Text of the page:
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Gilgamesh stands before the gates of Uruk and tells its
people that he is determined to invade Humbaba’s forbidden forest
to cut down the cedar trees that Humbaba protects. He asks for their
blessings and promises to return on time for the new year’s feasts,
predicting that all of Uruk will shout his praise. The elders of
the city are appalled. They warn their king that he is going too
far and that he underestimates Humbaba’s power. The demon has the
power to hear a deer stir in the forest from sixty leagues away,
so no mortal trespasser could ever hope to escape his notice. He
is a great warrior, a veritable battering ram. They caution Gilgamesh
not to rely solely on his own strength and remind him that Enkidu
knows the wilderness best. He knows how to find water in parched
land, and he can find his way to the forest. If Gilgamesh must undertake
this rash errand, then he will need all the help and protection
his friend can give him.
The old men remind Gilgamesh to appease the sun god Shamash with
offerings of water and to be mindful of his father, Lugulbanda, who
has the power to protect him too. Then Gilgamesh and Enkidu make
their way to the great temple Egalmah, where they ask Gilgamesh’s
mother, the goddess Ninsun, for her blessing. Gilgamesh tells her
that he doesn’t intend to just steal the greatest of the trees Humbaba
protects, but to kill the demon himself. Ninsun is distraught. She
retreats to her bedroom, where she bathes and changes into priestly
garments. Then she climbs to the roof of the temple and burns sacred
herbs, summoning a superior deity, Shamash the sun god. She asks
Shamash why Gilgamesh must embark on such a dangerous quest and
why Shamash inspired him to do so. She commends her son to Shamash’s
protection and then formally adopts Enkidu as her son, placing a
sacred pendant around his neck. Now Gilgamesh and Enkidu are truly
brothers. An erotic ritual involving prostitutes, possibly of both
At last, after prayers, invocations, sacrifices, speeches,
and practical preparations, and after listening to more warnings
from the elders and declaring their intention to prevail, the two
heavily armed heroes step outside the seven-bolt gate of Uruk and
set off on their adventure. They do not stop to eat until they have
walked twenty leagues. In three days, they cover 150 leagues
(450 miles); it would
take an ordinary man three weeks to walk so far. They dig a well
and make an offering to the god Shamash, then continue on their
journey. As they walk, they bolster each other’s spirits. Enkidu urges
Gilgamesh on whenever his courage flags, assuring him that they
can defeat Humbaba. When Enkidu falters, Gilgamesh reassures him
that he is a good warrior, that when the time for battle comes he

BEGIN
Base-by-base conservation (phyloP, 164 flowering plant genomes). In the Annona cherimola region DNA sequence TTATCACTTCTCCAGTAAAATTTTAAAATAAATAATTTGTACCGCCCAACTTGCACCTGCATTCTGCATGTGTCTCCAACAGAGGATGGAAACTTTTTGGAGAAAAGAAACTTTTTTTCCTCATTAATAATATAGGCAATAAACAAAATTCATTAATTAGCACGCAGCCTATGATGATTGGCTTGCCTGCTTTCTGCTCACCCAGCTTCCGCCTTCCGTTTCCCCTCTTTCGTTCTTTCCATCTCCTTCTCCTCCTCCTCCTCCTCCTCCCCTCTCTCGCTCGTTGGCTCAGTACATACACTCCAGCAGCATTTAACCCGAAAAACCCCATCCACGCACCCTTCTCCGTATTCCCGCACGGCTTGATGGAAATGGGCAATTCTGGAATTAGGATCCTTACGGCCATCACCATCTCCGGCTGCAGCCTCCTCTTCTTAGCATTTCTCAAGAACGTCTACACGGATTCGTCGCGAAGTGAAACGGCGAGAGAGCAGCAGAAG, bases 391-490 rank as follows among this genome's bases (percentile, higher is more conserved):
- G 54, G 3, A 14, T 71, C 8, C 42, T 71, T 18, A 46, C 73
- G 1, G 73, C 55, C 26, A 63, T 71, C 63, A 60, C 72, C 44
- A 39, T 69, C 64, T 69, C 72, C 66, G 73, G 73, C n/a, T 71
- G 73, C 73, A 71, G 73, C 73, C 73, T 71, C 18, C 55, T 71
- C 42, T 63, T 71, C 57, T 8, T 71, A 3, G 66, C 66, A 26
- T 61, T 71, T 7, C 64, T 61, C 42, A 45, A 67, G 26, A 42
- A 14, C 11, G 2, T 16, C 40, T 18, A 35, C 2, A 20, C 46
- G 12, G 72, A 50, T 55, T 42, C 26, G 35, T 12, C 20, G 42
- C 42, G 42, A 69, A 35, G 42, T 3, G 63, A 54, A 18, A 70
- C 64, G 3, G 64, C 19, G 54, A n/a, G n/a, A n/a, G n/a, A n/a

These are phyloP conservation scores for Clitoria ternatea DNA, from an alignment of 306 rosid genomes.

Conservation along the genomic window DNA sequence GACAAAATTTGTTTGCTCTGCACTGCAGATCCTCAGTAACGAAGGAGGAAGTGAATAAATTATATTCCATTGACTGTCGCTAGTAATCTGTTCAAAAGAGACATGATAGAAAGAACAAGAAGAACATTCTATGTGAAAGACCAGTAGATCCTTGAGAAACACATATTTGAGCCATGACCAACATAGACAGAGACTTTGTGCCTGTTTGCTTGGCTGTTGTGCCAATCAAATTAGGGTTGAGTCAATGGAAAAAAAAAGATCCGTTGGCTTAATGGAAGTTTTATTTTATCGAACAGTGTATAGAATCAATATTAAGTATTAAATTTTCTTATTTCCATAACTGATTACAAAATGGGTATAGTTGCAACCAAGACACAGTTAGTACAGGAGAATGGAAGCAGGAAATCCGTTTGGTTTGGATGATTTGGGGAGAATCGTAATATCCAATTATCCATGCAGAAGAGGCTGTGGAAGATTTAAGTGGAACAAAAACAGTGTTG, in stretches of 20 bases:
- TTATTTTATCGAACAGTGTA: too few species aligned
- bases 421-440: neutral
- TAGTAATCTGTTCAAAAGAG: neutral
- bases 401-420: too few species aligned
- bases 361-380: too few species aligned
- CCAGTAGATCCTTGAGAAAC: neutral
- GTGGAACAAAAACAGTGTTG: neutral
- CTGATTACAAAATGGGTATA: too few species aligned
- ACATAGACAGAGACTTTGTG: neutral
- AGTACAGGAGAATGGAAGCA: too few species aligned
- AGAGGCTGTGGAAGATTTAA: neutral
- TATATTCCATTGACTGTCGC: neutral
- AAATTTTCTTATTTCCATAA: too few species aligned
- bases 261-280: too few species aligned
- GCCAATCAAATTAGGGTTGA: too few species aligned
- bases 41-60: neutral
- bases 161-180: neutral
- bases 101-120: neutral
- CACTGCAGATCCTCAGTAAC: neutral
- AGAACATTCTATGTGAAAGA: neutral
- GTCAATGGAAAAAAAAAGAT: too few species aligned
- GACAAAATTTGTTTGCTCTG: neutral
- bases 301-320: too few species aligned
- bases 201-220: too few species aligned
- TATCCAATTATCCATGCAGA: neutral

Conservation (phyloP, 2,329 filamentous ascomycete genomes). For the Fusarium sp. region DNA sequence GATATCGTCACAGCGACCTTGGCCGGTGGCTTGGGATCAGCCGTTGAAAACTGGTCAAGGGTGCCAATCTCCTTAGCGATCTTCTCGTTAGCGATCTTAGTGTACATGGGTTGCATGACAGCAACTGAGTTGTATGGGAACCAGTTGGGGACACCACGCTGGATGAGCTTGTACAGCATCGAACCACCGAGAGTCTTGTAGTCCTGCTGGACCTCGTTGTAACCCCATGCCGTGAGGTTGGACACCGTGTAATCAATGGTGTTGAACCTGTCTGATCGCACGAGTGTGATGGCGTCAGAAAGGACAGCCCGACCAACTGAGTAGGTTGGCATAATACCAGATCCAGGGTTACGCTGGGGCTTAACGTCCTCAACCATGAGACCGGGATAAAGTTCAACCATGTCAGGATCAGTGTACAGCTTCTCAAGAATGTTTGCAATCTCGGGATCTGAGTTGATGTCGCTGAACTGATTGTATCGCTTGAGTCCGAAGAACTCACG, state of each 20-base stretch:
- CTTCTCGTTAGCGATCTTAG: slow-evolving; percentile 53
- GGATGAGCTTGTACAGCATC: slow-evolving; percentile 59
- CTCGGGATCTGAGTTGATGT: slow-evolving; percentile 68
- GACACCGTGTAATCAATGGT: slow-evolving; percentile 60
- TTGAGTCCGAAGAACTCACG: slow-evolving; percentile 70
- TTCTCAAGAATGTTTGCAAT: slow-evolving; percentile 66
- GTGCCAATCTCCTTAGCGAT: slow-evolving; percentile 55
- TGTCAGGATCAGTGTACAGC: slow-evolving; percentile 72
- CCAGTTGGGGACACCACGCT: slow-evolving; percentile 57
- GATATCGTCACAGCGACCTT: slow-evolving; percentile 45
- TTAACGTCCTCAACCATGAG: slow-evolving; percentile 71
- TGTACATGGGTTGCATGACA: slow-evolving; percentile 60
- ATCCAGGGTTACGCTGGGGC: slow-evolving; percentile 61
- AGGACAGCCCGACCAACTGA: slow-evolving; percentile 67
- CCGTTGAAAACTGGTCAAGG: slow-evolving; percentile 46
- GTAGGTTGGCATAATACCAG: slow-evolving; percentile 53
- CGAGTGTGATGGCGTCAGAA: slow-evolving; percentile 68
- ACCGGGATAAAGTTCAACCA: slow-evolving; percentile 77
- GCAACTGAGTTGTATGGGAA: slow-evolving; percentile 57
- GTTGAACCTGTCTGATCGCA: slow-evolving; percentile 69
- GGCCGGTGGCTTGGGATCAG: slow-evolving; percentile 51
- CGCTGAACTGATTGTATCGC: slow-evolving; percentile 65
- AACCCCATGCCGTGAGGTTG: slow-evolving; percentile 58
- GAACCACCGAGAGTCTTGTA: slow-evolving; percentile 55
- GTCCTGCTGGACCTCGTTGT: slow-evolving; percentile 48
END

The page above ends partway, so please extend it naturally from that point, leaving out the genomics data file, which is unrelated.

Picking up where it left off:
will not lose heart, and that they will stand and fight together.
When they finally reach the forest, they pause for a moment and
think about what they are going to do.
Tablet III is even more fragmentary than Tablet II in
the Sin-Leqi-Unninni version and Tablet IV is almost nonexistent—only
about thirty lines have survived. Again, the various English translations stitch
together older variants of the tale. Nonetheless, some important
The extent of Shamash’s importance becomes clear in this
tablet. Shamash is the sun god, associated with light and wisdom. Humbaba,
whom Shamash detests, is associated with darkness and evil. Gilgamesh
and Enkidu do not seek only to glorify their own names. In seeking
to kill Humbaba, Gilgamesh and Enkidu are doing a god’s work, even
if it is directly opposed to another god’s desires. Shamash remains
a strong presence in the poem until the last few tablets, when Ea,
the god of wisdom and crafts, seems to assume his role. The temple
Egalmah, where Gilgamesh’s mother, Ninsun, resides and where she
invokes Shamash from the roof, would have been a vast complex with
an inner court and sanctuary and a ziggurat rising up behind it.
The ziggurat was a holy mountain in miniature, an antechamber between
worlds where the gods and men conversed. Although Ninsun herself
is a god, she does not live in heaven. Rather, she is physically
present in Uruk. Her invocation of Shamash and the lengths Gilgamesh
and Enkidu will go to please him demonstrate the reach of Shamash’s
influence and power.
The city elders urge Gilgamesh to pray to his father Lugulbanda for
protection. In an ancient Sumerian poem called “Lugulbanda and Mount
Hurrum,” one of two about Gilgamesh’s predecessor on Uruk’s throne,
Lugulbanda’s companions leave him for dead on a journey to Aratta,
a neighboring city-state. With Shamash’s help, he finds his way
back to civilization and sustains himself along the way by eating
uncultivated plants and the flesh of wild animals. Gilgamesh and
Enkidu’s adventure in some ways recapitulates Lugulbanda’s. Being
left for dead and surviving—death and rebirth—are major themes in Gilgamesh.
When Gilgamesh fortifies Enkidu’s courage before the battle, telling
him to “touch my heart,” he foreshadows the terrible moment after
Enkidu dies in Tablet VIII when Gilgamesh touches his companion’s
heart and feels nothing at all.
Ace your assignments with our guide to The Epic of Gilgamesh!